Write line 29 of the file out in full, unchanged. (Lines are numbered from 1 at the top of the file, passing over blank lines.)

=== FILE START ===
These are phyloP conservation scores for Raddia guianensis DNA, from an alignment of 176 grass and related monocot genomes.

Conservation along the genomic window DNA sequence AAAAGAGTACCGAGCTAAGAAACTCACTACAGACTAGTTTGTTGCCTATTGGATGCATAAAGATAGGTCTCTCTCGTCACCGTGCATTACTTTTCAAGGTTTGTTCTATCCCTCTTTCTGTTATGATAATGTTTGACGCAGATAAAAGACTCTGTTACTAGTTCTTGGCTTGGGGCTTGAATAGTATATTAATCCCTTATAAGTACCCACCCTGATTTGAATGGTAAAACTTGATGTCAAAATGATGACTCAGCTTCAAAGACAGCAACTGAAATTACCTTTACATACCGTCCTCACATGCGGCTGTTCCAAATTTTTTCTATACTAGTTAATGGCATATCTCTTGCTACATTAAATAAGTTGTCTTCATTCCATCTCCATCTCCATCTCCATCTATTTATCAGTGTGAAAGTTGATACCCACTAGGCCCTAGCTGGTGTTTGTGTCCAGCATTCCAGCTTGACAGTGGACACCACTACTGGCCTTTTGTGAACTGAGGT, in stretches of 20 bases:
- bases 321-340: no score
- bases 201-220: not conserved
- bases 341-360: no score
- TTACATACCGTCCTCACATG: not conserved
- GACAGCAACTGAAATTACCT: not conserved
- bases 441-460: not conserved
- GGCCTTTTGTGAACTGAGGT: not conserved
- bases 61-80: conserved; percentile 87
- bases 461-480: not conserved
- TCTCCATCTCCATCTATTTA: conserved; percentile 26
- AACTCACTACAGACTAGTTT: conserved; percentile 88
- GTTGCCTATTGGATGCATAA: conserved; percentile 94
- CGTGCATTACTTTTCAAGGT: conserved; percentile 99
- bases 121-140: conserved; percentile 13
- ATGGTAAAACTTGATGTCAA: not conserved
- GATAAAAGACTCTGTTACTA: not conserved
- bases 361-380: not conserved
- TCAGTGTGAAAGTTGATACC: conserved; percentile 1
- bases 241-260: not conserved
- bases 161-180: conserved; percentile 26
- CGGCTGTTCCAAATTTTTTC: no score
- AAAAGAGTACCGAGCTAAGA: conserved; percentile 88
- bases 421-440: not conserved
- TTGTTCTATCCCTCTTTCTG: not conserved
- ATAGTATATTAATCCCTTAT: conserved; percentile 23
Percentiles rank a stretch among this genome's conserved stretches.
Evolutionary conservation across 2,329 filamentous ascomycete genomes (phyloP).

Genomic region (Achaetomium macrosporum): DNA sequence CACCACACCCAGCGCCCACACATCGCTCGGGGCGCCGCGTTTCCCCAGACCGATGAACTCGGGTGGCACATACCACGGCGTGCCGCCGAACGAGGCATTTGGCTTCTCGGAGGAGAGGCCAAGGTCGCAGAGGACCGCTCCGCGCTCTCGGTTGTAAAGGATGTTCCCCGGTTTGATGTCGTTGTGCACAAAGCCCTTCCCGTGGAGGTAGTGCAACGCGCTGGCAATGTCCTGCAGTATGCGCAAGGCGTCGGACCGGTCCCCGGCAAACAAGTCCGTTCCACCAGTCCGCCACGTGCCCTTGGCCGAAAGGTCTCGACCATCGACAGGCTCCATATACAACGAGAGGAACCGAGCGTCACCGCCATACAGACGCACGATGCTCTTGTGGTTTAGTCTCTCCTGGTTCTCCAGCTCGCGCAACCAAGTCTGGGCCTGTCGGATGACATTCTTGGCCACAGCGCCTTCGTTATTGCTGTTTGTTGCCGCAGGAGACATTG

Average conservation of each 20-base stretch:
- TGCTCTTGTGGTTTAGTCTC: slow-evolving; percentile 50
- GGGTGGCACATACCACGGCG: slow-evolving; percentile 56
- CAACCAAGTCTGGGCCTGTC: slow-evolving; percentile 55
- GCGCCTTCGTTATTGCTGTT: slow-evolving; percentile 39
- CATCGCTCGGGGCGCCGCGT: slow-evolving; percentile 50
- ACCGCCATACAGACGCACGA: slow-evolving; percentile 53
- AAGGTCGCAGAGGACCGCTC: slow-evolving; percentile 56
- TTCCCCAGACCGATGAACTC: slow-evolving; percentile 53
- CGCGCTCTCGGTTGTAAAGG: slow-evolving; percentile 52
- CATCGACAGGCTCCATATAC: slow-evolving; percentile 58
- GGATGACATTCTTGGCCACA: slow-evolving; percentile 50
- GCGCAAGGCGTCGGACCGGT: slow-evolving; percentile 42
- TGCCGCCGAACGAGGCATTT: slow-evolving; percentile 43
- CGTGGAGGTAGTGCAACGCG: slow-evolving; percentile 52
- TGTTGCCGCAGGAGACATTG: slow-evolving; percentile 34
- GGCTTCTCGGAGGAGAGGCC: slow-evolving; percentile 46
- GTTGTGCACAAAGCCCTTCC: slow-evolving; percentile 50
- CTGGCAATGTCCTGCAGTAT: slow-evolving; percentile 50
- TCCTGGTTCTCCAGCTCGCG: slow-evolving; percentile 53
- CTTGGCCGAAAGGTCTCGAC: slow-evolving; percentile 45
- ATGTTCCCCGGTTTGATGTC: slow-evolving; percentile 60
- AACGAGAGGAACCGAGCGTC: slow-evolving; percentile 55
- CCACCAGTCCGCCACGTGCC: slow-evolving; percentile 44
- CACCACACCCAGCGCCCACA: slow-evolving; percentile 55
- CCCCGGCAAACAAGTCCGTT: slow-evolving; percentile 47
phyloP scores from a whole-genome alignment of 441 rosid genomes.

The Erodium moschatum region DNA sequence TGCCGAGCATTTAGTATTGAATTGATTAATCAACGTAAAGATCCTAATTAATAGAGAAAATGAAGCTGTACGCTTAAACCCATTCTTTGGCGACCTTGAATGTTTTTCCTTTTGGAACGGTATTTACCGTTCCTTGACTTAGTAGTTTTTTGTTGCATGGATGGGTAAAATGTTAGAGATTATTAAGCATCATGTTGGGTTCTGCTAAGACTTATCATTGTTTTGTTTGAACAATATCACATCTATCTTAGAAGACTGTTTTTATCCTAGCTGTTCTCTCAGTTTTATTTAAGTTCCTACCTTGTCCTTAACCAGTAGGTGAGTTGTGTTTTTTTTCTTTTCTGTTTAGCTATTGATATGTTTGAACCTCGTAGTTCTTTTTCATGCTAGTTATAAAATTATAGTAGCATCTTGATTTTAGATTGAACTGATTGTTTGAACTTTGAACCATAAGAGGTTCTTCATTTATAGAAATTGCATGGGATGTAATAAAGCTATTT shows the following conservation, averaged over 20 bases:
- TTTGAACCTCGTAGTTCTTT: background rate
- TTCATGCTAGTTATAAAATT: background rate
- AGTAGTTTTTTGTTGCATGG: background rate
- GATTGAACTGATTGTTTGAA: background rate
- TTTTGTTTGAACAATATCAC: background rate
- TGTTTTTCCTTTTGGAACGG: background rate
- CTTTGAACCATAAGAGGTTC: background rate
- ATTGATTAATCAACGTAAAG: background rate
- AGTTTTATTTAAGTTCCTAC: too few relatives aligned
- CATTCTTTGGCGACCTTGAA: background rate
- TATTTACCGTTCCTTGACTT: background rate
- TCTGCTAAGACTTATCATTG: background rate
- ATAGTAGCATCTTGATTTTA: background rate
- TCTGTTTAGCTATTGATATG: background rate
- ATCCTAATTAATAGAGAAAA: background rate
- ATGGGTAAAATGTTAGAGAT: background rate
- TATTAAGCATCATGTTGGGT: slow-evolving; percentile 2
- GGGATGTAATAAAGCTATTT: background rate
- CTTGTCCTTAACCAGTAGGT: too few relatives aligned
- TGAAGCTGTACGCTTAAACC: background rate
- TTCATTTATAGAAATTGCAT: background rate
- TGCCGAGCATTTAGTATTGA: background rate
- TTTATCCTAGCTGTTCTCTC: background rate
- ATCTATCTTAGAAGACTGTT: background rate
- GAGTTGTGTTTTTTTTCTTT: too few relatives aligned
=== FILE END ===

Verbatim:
Evolutionary conservation across 2,329 filamentous ascomycete genomes (phyloP).